(23 May 2021) Copper prices reached an all-time high of $10,512 per metric ton on May 9, marking a 130% growth since March 22, 2020. The consensus forecast from three leading sources (IMF, World Bank, and the Australian Government) for 2021 is $8,357. The average year-to-date price as of May 20 was $8,915, which means the forecasts do not reflect an expectation of further increases over the second half of the year.

The copper price growth over the course of the past year was driven primarily by the high demand from China, the top copper consumer, as well as growing optimism about the overall economic recovery in view of COVID-19 vaccine rollouts. The demand for copper is expected to rise further amid rising concerns about low copper inventories.

Copper is the most widely used metal in energy generation, transmission infrastructure, and energy storage. It is the next most used metal after aluminum and steel in the construction, telecommunications, transportation, and automobile manufacturing sectors.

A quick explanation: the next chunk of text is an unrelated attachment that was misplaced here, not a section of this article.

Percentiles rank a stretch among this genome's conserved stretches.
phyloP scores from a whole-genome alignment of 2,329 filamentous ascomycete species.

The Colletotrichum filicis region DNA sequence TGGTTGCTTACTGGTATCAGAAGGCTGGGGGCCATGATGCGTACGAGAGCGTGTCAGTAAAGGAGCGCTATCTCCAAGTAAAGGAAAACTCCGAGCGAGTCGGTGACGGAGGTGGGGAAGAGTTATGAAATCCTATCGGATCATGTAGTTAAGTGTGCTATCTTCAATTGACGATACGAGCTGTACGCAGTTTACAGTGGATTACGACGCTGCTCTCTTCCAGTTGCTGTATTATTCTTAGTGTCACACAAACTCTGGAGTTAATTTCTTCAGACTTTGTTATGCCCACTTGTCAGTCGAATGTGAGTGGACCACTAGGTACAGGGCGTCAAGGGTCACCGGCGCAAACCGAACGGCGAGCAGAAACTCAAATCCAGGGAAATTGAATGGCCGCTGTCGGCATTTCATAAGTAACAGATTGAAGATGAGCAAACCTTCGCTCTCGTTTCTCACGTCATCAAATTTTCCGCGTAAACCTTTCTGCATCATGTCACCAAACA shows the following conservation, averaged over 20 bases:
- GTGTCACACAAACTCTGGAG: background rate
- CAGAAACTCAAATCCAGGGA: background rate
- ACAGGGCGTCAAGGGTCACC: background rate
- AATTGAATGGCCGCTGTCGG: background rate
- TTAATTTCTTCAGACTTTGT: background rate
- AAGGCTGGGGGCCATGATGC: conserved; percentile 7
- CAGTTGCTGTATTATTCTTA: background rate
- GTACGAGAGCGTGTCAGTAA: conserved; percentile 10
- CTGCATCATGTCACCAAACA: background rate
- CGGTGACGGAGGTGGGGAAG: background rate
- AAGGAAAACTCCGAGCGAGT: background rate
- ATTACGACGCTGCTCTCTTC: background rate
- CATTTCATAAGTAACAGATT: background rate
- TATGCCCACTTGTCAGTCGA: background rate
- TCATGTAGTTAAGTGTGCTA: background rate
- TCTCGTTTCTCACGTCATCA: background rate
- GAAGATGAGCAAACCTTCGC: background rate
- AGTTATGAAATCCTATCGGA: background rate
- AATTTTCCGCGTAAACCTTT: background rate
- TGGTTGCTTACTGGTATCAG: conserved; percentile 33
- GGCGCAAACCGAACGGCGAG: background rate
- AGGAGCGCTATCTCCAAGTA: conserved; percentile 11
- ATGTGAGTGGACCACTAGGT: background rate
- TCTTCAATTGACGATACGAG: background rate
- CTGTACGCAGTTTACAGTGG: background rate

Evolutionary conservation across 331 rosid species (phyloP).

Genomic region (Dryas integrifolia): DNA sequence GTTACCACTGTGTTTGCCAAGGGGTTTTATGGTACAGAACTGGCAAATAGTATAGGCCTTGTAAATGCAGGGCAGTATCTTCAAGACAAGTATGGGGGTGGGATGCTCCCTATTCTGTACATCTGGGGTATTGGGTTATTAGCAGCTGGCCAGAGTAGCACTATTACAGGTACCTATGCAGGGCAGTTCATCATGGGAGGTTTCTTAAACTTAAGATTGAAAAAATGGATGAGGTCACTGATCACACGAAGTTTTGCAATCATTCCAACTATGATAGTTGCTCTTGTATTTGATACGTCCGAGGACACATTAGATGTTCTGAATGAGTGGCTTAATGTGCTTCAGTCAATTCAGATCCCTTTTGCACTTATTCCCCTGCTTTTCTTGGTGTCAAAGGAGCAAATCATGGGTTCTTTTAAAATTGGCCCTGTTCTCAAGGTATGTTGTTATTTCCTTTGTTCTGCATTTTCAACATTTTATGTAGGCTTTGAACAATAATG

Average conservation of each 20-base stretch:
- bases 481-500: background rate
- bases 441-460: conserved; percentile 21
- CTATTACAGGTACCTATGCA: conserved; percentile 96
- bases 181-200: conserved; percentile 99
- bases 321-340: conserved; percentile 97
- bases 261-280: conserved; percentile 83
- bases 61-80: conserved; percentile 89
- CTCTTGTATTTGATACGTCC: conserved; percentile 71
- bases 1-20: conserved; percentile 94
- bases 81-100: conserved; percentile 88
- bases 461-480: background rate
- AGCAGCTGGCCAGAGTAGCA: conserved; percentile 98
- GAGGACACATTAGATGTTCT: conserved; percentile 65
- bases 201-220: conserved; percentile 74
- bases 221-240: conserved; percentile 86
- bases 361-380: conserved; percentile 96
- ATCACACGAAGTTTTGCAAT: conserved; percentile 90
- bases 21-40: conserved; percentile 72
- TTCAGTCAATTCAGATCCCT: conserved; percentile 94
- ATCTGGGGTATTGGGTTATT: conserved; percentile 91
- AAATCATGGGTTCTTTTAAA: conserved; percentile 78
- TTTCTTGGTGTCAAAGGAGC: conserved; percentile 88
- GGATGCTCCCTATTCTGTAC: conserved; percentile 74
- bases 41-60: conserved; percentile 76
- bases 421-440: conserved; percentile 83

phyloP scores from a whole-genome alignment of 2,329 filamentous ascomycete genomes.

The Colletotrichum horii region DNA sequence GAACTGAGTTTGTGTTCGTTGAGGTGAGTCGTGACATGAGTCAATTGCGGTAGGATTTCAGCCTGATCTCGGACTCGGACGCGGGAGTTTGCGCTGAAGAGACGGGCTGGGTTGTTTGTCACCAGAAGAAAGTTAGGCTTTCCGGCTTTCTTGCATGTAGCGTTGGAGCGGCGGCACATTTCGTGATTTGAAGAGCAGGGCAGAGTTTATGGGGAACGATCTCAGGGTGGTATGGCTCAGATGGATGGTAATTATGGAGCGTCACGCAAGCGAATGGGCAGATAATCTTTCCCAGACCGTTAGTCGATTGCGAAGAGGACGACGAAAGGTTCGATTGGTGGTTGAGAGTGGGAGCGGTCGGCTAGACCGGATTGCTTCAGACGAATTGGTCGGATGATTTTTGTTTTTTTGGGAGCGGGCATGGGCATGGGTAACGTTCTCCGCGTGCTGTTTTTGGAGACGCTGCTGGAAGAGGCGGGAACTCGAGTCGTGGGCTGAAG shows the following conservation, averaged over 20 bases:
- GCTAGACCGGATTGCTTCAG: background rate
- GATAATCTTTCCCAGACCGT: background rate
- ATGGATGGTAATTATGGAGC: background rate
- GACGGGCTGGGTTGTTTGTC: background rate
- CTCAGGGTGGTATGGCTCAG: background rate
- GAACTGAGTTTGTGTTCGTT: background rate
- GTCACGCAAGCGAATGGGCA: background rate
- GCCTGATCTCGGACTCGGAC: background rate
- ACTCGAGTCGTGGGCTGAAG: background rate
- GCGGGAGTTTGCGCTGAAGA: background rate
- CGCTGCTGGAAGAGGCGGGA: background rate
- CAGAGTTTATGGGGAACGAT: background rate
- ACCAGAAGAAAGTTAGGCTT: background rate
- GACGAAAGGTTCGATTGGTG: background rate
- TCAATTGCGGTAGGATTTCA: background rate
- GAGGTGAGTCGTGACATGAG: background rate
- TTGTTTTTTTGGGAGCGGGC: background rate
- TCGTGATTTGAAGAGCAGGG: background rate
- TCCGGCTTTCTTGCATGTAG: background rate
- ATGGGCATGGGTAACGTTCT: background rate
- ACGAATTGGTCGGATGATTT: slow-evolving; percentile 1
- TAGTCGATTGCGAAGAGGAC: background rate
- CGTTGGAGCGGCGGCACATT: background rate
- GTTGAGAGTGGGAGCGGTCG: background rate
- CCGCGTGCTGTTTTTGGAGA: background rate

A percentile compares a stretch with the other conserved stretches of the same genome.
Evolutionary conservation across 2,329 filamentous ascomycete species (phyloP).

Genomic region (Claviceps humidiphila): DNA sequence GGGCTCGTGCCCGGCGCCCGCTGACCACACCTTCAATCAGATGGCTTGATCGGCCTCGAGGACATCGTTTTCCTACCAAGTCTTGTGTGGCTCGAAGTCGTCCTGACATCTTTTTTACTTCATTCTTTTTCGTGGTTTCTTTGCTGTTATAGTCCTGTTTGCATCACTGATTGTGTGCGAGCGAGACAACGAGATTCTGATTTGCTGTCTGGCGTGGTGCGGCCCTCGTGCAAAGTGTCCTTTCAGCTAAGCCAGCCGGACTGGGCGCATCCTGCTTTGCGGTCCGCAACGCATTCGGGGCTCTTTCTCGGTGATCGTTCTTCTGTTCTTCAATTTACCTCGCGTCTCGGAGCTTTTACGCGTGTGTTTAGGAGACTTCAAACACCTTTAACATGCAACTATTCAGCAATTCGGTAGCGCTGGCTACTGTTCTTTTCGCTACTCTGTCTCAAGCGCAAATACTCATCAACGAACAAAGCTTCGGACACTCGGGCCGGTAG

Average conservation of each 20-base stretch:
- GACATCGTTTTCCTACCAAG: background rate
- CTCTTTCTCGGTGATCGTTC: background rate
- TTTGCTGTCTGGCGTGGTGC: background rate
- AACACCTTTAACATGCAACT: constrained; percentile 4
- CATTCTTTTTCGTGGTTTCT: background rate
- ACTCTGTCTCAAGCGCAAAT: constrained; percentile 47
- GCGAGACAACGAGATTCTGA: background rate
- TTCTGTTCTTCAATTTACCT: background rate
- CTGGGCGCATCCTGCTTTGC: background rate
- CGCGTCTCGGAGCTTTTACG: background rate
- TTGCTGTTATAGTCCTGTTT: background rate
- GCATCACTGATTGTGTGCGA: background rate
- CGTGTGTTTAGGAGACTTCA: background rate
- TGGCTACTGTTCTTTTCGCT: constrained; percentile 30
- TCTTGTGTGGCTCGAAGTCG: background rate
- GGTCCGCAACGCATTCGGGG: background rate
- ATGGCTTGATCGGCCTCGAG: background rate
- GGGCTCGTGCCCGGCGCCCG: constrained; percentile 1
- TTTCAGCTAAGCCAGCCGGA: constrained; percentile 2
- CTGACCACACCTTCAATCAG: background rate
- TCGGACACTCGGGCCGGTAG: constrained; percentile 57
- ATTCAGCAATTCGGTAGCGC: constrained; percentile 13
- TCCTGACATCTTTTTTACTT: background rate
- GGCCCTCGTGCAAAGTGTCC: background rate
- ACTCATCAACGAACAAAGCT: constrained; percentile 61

Here are the copper price forecasts issued by each of the leading international agencies:

  • The World Bank estimated in its commodity forecast report that the spot price for copper will average $8,500 per metric ton by the end of 2021. The price is expected to decrease to $7,500 in 2022 and then grow to $8,250 by 2035.
  • The IMF projects the growth of the copper price from an average of $6,174 per metric ton in 2020 to $8,313 in 2021, followed by a gradual decline to $7,600 per metric ton by 2026.
  • The Department of Industry, Science, Energy, and Resources of Australia also expects the price of copper to rise sharply to $8,257 in 2021, with a slight decrease to $7,724 in the following two years and consequent growth to $8,876 by 2026.

 

Price forecasts for other critical commodities:

gold | silver | aluminium | nickel | zinc | coal | natural gas | crude oil

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